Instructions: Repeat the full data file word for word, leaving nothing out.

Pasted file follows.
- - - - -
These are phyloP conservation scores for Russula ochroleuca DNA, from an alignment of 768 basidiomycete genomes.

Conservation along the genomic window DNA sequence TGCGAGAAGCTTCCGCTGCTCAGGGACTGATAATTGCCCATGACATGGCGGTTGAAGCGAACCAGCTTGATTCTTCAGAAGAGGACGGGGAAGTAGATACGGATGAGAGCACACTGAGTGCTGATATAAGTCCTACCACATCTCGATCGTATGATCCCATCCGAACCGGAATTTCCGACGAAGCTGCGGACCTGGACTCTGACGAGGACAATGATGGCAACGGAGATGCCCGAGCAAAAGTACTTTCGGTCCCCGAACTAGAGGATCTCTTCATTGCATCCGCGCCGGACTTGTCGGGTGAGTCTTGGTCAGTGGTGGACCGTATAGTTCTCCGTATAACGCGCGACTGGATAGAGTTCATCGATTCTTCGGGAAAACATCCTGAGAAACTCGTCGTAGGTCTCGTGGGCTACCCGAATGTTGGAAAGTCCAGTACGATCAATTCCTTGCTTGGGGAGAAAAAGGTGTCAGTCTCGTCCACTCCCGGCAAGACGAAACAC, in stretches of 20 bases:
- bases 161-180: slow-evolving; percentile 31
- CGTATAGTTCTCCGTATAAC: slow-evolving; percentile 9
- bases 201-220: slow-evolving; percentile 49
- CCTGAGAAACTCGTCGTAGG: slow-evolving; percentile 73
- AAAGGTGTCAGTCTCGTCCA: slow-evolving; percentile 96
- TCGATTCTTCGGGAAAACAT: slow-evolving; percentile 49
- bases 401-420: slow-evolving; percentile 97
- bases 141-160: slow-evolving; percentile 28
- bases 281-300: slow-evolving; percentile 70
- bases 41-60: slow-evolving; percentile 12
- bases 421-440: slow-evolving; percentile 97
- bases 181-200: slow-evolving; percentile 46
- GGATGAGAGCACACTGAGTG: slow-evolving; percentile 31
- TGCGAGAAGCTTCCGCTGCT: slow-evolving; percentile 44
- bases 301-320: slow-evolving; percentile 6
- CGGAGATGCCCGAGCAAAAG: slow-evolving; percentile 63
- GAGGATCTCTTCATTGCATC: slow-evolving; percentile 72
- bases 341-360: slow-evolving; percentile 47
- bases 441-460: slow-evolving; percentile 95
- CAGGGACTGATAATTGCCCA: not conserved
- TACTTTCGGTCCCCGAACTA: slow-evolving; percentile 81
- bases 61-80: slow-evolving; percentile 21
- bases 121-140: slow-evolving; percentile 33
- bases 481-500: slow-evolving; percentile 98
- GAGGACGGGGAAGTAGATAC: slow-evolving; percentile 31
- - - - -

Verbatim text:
These are phyloP conservation scores for Russula ochroleuca DNA, from an alignment of 768 basidiomycete genomes.

Conservation along the genomic window DNA sequence TGCGAGAAGCTTCCGCTGCTCAGGGACTGATAATTGCCCATGACATGGCGGTTGAAGCGAACCAGCTTGATTCTTCAGAAGAGGACGGGGAAGTAGATACGGATGAGAGCACACTGAGTGCTGATATAAGTCCTACCACATCTCGATCGTATGATCCCATCCGAACCGGAATTTCCGACGAAGCTGCGGACCTGGACTCTGACGAGGACAATGATGGCAACGGAGATGCCCGAGCAAAAGTACTTTCGGTCCCCGAACTAGAGGATCTCTTCATTGCATCCGCGCCGGACTTGTCGGGTGAGTCTTGGTCAGTGGTGGACCGTATAGTTCTCCGTATAACGCGCGACTGGATAGAGTTCATCGATTCTTCGGGAAAACATCCTGAGAAACTCGTCGTAGGTCTCGTGGGCTACCCGAATGTTGGAAAGTCCAGTACGATCAATTCCTTGCTTGGGGAGAAAAAGGTGTCAGTCTCGTCCACTCCCGGCAAGACGAAACAC, in stretches of 20 bases:
- bases 161-180: slow-evolving; percentile 31
- CGTATAGTTCTCCGTATAAC: slow-evolving; percentile 9
- bases 201-220: slow-evolving; percentile 49
- CCTGAGAAACTCGTCGTAGG: slow-evolving; percentile 73
- AAAGGTGTCAGTCTCGTCCA: slow-evolving; percentile 96
- TCGATTCTTCGGGAAAACAT: slow-evolving; percentile 49
- bases 401-420: slow-evolving; percentile 97
- bases 141-160: slow-evolving; percentile 28
- bases 281-300: slow-evolving; percentile 70
- bases 41-60: slow-evolving; percentile 12
- bases 421-440: slow-evolving; percentile 97
- bases 181-200: slow-evolving; percentile 46
- GGATGAGAGCACACTGAGTG: slow-evolving; percentile 31
- TGCGAGAAGCTTCCGCTGCT: slow-evolving; percentile 44
- bases 301-320: slow-evolving; percentile 6
- CGGAGATGCCCGAGCAAAAG: slow-evolving; percentile 63
- GAGGATCTCTTCATTGCATC: slow-evolving; percentile 72
- bases 341-360: slow-evolving; percentile 47
- bases 441-460: slow-evolving; percentile 95
- CAGGGACTGATAATTGCCCA: not conserved
- TACTTTCGGTCCCCGAACTA: slow-evolving; percentile 81
- bases 61-80: slow-evolving; percentile 21
- bases 121-140: slow-evolving; percentile 33
- bases 481-500: slow-evolving; percentile 98
- GAGGACGGGGAAGTAGATAC: slow-evolving; percentile 31